Silphium, Birth Control of the Ancient Greeks

From Damn Interesting:

The prized plant became such a key pillar of the Cyrenean economy that its likeness was stamped upon many of the city’s gold and silver coins. The images often depicted a regal-looking woman sitting in a chair, with one hand touching the herb and her other hand pointing at her genitals. The plant was known as silphium or laserwort, and its heart-shaped fruit brought the ancient world a highly sought-after freedom: the opportunity to enjoy sex with very little risk of pregnancy.

The silphium plants were giant fennels which grew wild along the dry hillsides of the Mediterranean coast. It didn’t take long for the Greek settlers to discover its value as a food source, and the vegetable flesh came to be prized as a delicious garnish, while pleasant perfumes were coaxed from its yellow blossoms. Over time further uses for the wild fennel were found, such as the resin extracted from its stalks and roots which was used to treat cough, sore throat, fever, indigestion, snake bite, “warts in the seat,” epilepsy, and a host of other disagreeable ailments. But of all of the plant’s virtues, the silphium was certainly most prized for its pregnancy-preventing properties.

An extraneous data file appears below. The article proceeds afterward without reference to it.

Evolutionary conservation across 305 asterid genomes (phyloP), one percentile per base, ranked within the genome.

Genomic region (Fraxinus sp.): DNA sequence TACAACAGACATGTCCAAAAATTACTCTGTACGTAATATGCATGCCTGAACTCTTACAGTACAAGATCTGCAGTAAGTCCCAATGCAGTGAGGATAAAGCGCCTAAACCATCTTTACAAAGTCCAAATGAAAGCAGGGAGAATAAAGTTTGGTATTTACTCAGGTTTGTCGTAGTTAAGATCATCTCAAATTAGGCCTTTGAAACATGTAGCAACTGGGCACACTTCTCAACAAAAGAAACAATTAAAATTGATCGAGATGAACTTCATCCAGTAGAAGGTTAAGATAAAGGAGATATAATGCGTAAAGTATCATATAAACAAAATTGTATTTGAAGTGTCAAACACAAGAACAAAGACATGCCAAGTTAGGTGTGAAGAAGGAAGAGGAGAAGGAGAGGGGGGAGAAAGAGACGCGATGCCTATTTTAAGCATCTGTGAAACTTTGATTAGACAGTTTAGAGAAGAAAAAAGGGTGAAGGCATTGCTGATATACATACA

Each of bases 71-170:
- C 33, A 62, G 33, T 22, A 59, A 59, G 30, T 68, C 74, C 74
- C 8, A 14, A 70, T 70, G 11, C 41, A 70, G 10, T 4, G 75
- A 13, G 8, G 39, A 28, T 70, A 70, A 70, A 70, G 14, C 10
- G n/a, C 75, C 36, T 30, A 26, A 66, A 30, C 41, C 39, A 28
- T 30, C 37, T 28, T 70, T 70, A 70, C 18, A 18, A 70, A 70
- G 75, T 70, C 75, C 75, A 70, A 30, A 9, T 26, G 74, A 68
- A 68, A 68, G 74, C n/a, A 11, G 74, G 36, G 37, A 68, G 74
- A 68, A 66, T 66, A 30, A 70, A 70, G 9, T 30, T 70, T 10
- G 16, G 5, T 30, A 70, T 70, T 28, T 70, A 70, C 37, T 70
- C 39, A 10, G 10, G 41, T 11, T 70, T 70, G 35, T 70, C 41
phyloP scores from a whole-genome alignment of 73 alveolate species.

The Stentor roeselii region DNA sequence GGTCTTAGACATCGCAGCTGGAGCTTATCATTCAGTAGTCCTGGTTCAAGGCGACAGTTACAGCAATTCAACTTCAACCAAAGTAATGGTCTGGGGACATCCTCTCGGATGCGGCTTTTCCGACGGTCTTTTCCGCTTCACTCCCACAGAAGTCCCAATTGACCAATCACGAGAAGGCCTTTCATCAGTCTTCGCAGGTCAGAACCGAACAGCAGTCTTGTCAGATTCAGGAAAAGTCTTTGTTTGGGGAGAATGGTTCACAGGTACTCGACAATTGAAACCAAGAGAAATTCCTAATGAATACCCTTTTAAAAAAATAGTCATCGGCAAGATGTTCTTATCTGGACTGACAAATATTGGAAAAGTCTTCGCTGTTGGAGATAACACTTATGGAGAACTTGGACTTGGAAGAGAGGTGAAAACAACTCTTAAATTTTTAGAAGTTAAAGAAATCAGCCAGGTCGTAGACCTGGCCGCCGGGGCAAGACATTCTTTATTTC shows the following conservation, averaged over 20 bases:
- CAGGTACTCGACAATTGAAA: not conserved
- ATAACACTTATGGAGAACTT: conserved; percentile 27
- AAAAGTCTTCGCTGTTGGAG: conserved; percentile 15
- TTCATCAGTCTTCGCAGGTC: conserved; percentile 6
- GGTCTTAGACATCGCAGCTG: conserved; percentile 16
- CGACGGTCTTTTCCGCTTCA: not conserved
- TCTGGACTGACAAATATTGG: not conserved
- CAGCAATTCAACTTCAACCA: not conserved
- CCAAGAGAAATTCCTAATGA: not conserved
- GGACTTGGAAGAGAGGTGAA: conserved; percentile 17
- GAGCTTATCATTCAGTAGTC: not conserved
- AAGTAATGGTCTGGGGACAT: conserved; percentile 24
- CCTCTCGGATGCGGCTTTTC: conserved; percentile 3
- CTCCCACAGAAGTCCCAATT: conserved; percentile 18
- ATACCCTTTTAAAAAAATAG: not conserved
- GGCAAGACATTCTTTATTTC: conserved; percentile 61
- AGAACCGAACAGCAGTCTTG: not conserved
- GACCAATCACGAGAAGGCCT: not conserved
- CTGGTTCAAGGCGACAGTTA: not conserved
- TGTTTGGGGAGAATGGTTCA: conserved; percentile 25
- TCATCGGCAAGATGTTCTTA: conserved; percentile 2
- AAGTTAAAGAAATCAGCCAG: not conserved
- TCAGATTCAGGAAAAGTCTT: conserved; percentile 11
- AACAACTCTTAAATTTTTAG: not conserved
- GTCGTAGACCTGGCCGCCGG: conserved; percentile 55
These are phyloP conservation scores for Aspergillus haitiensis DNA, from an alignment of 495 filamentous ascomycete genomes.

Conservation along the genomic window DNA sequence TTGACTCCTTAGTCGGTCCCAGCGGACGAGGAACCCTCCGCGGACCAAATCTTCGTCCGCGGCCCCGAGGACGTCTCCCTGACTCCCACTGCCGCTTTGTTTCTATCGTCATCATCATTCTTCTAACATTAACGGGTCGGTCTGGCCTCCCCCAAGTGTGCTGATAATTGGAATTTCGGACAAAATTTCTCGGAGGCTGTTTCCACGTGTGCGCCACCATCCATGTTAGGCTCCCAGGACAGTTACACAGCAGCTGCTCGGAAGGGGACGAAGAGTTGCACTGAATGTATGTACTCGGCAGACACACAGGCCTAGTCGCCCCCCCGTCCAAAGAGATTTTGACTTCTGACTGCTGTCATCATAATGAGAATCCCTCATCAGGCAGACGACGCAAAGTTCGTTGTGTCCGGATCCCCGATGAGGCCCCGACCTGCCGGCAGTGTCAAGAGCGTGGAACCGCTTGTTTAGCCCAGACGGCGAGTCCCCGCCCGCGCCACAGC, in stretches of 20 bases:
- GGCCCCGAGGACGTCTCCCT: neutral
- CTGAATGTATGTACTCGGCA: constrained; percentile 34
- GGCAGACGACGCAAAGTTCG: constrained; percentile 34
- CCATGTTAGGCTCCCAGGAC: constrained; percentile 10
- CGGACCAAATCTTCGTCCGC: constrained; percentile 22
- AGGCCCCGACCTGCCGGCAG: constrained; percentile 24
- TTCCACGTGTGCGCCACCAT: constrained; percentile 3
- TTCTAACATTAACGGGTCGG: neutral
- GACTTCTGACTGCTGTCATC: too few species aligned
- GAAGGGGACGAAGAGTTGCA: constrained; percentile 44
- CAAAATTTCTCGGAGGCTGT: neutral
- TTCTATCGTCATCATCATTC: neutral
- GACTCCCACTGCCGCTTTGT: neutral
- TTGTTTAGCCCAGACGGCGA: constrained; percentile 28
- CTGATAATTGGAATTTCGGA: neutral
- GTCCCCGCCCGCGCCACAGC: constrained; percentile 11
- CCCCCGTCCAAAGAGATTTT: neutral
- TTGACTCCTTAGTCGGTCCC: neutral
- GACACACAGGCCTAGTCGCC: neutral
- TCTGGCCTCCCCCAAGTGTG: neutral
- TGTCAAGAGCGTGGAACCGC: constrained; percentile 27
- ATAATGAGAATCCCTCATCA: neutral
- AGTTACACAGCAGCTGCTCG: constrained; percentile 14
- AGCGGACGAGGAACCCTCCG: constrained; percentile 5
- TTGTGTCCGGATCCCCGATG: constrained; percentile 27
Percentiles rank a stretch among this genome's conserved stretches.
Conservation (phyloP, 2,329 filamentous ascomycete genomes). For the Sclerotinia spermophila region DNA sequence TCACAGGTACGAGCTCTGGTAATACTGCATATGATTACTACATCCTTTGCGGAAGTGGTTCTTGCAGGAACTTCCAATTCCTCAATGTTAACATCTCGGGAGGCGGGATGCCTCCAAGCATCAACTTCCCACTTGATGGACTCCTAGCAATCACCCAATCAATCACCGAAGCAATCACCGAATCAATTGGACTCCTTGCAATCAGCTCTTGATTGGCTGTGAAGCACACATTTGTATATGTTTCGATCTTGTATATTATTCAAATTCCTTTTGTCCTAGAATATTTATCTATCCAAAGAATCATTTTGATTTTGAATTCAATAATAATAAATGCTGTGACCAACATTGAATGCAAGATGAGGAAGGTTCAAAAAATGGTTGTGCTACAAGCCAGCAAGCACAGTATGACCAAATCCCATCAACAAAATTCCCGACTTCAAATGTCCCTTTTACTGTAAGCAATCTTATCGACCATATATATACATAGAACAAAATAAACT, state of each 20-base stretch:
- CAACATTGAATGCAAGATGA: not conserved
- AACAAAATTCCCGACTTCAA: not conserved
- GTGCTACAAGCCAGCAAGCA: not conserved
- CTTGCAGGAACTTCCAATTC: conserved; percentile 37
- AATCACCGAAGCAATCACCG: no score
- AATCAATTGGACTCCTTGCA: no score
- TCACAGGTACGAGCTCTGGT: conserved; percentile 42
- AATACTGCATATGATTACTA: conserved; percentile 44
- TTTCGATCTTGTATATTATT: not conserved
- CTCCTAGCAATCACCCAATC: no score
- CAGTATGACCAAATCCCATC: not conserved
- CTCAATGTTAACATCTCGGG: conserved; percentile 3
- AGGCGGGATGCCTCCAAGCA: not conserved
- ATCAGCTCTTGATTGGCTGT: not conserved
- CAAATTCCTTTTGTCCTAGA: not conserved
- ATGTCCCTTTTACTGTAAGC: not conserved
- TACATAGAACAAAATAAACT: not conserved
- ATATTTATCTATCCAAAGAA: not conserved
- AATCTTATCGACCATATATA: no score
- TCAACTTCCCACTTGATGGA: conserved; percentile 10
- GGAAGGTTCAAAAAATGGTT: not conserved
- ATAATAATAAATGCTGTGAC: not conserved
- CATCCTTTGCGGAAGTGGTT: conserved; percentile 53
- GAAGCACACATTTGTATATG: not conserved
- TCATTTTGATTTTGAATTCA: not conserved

1. Silphium was used as a flavoring in ancient Roman times; I have seen it described as a resin, similar to asafoetida (which is suggested as a substitute for silphium if one is trying to follow a Roman recipe, notably Apicius’ collection). If silphium was a member of the fennel family, I can’t imagine it would have tasted like asafoetida, which smells very strong but tastes like mild onions when cooked; fennel has an anise/licorice flavor.

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